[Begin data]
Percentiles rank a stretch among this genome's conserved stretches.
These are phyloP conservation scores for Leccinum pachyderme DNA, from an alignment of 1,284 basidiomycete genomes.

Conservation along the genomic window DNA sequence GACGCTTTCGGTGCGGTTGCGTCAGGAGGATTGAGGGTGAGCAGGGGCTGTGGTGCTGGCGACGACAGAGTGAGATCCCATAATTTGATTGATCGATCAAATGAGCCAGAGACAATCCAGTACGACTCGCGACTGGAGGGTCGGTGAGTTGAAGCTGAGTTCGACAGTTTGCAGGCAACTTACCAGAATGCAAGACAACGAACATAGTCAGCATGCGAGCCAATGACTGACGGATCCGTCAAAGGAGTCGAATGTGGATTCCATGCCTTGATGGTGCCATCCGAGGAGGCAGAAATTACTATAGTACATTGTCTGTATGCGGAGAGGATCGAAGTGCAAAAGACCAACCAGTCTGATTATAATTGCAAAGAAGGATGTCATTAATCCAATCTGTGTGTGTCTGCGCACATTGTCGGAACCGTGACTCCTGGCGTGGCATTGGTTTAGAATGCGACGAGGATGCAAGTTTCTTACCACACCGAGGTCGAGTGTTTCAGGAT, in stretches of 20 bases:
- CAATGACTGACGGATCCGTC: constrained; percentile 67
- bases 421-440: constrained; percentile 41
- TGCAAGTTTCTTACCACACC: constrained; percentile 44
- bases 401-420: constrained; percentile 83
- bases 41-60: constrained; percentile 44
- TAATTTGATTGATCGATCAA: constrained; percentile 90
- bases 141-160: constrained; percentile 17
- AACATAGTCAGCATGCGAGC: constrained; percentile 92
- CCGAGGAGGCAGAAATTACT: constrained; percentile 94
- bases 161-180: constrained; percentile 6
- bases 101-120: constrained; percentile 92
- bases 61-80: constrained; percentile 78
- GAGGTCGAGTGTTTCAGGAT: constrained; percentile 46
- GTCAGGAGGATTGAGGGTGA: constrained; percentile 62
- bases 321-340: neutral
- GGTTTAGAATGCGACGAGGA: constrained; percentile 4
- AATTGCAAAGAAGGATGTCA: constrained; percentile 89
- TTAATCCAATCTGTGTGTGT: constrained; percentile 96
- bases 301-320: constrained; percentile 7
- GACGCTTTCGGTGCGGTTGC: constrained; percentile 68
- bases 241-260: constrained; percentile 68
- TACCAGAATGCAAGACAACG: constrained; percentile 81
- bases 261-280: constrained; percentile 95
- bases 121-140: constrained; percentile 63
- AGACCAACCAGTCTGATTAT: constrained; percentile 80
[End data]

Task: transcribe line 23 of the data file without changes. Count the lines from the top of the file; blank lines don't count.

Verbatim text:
- GACGCTTTCGGTGCGGTTGC: constrained; percentile 68